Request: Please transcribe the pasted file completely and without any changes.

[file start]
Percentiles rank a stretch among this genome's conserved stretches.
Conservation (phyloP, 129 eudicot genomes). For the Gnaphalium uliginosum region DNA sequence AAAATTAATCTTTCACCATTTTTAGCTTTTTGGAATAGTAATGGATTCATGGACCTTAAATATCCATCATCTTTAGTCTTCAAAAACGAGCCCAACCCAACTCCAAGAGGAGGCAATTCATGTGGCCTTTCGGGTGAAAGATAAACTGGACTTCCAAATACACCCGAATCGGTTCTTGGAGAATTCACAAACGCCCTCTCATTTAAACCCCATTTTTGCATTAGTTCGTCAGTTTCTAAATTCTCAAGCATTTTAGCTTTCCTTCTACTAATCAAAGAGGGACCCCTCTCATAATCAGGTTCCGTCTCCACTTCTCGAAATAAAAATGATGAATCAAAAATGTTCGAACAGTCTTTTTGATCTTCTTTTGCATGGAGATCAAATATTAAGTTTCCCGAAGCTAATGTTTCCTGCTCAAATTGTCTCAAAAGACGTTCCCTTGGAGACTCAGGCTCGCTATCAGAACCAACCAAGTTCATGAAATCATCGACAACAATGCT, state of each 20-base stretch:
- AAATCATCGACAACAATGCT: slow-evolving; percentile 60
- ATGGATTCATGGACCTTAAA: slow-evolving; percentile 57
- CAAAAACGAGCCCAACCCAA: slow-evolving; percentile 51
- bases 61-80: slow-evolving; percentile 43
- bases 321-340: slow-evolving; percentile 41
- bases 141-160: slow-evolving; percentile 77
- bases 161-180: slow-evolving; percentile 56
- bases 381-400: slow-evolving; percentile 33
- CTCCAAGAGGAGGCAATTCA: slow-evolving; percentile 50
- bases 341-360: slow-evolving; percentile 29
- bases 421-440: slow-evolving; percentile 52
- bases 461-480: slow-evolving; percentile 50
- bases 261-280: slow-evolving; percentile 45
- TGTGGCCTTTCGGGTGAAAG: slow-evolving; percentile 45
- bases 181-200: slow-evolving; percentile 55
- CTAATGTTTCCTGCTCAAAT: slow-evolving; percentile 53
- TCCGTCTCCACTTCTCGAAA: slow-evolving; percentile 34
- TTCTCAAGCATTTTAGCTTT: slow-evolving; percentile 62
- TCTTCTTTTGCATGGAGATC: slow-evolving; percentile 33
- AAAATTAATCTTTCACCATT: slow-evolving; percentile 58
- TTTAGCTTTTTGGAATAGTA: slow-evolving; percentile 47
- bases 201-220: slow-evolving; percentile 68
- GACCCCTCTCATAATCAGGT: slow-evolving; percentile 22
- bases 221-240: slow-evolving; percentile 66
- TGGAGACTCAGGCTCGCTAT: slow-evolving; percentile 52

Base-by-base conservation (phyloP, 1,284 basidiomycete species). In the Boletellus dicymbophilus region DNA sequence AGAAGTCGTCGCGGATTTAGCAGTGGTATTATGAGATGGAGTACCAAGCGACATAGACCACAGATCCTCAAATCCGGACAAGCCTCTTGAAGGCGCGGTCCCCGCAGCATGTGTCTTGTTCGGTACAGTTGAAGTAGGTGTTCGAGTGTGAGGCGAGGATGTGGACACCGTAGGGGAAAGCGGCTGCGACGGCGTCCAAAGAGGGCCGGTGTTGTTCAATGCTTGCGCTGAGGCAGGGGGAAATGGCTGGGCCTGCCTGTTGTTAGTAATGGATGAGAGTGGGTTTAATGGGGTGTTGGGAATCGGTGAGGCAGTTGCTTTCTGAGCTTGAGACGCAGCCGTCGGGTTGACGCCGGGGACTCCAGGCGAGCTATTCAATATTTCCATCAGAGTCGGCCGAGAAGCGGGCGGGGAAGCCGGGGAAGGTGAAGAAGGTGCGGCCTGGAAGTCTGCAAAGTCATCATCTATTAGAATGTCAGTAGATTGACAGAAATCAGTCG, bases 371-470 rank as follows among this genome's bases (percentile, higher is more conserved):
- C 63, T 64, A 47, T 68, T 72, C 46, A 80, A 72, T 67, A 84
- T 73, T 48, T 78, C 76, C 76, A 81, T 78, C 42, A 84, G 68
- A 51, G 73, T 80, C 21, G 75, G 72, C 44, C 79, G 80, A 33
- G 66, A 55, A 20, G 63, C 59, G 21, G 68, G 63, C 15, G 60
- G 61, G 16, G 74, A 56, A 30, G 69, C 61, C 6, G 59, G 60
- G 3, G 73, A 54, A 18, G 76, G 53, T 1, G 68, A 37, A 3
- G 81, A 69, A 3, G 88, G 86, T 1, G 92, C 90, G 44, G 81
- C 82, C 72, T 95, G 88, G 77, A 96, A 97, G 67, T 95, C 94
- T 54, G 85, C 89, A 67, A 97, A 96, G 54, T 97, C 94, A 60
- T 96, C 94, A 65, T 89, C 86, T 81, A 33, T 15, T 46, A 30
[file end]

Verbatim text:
Percentiles rank a stretch among this genome's conserved stretches.
Conservation (phyloP, 129 eudicot genomes). For the Gnaphalium uliginosum region DNA sequence AAAATTAATCTTTCACCATTTTTAGCTTTTTGGAATAGTAATGGATTCATGGACCTTAAATATCCATCATCTTTAGTCTTCAAAAACGAGCCCAACCCAACTCCAAGAGGAGGCAATTCATGTGGCCTTTCGGGTGAAAGATAAACTGGACTTCCAAATACACCCGAATCGGTTCTTGGAGAATTCACAAACGCCCTCTCATTTAAACCCCATTTTTGCATTAGTTCGTCAGTTTCTAAATTCTCAAGCATTTTAGCTTTCCTTCTACTAATCAAAGAGGGACCCCTCTCATAATCAGGTTCCGTCTCCACTTCTCGAAATAAAAATGATGAATCAAAAATGTTCGAACAGTCTTTTTGATCTTCTTTTGCATGGAGATCAAATATTAAGTTTCCCGAAGCTAATGTTTCCTGCTCAAATTGTCTCAAAAGACGTTCCCTTGGAGACTCAGGCTCGCTATCAGAACCAACCAAGTTCATGAAATCATCGACAACAATGCT, state of each 20-base stretch:
- AAATCATCGACAACAATGCT: slow-evolving; percentile 60
- ATGGATTCATGGACCTTAAA: slow-evolving; percentile 57
- CAAAAACGAGCCCAACCCAA: slow-evolving; percentile 51
- bases 61-80: slow-evolving; percentile 43
- bases 321-340: slow-evolving; percentile 41
- bases 141-160: slow-evolving; percentile 77
- bases 161-180: slow-evolving; percentile 56
- bases 381-400: slow-evolving; percentile 33
- CTCCAAGAGGAGGCAATTCA: slow-evolving; percentile 50
- bases 341-360: slow-evolving; percentile 29
- bases 421-440: slow-evolving; percentile 52
- bases 461-480: slow-evolving; percentile 50
- bases 261-280: slow-evolving; percentile 45
- TGTGGCCTTTCGGGTGAAAG: slow-evolving; percentile 45
- bases 181-200: slow-evolving; percentile 55
- CTAATGTTTCCTGCTCAAAT: slow-evolving; percentile 53
- TCCGTCTCCACTTCTCGAAA: slow-evolving; percentile 34
- TTCTCAAGCATTTTAGCTTT: slow-evolving; percentile 62
- TCTTCTTTTGCATGGAGATC: slow-evolving; percentile 33
- AAAATTAATCTTTCACCATT: slow-evolving; percentile 58
- TTTAGCTTTTTGGAATAGTA: slow-evolving; percentile 47
- bases 201-220: slow-evolving; percentile 68
- GACCCCTCTCATAATCAGGT: slow-evolving; percentile 22
- bases 221-240: slow-evolving; percentile 66
- TGGAGACTCAGGCTCGCTAT: slow-evolving; percentile 52

Base-by-base conservation (phyloP, 1,284 basidiomycete species). In the Boletellus dicymbophilus region DNA sequence AGAAGTCGTCGCGGATTTAGCAGTGGTATTATGAGATGGAGTACCAAGCGACATAGACCACAGATCCTCAAATCCGGACAAGCCTCTTGAAGGCGCGGTCCCCGCAGCATGTGTCTTGTTCGGTACAGTTGAAGTAGGTGTTCGAGTGTGAGGCGAGGATGTGGACACCGTAGGGGAAAGCGGCTGCGACGGCGTCCAAAGAGGGCCGGTGTTGTTCAATGCTTGCGCTGAGGCAGGGGGAAATGGCTGGGCCTGCCTGTTGTTAGTAATGGATGAGAGTGGGTTTAATGGGGTGTTGGGAATCGGTGAGGCAGTTGCTTTCTGAGCTTGAGACGCAGCCGTCGGGTTGACGCCGGGGACTCCAGGCGAGCTATTCAATATTTCCATCAGAGTCGGCCGAGAAGCGGGCGGGGAAGCCGGGGAAGGTGAAGAAGGTGCGGCCTGGAAGTCTGCAAAGTCATCATCTATTAGAATGTCAGTAGATTGACAGAAATCAGTCG, bases 371-470 rank as follows among this genome's bases (percentile, higher is more conserved):
- C 63, T 64, A 47, T 68, T 72, C 46, A 80, A 72, T 67, A 84
- T 73, T 48, T 78, C 76, C 76, A 81, T 78, C 42, A 84, G 68
- A 51, G 73, T 80, C 21, G 75, G 72, C 44, C 79, G 80, A 33
- G 66, A 55, A 20, G 63, C 59, G 21, G 68, G 63, C 15, G 60
- G 61, G 16, G 74, A 56, A 30, G 69, C 61, C 6, G 59, G 60
- G 3, G 73, A 54, A 18, G 76, G 53, T 1, G 68, A 37, A 3
- G 81, A 69, A 3, G 88, G 86, T 1, G 92, C 90, G 44, G 81
- C 82, C 72, T 95, G 88, G 77, A 96, A 97, G 67, T 95, C 94
- T 54, G 85, C 89, A 67, A 97, A 96, G 54, T 97, C 94, A 60
- T 96, C 94, A 65, T 89, C 86, T 81, A 33, T 15, T 46, A 30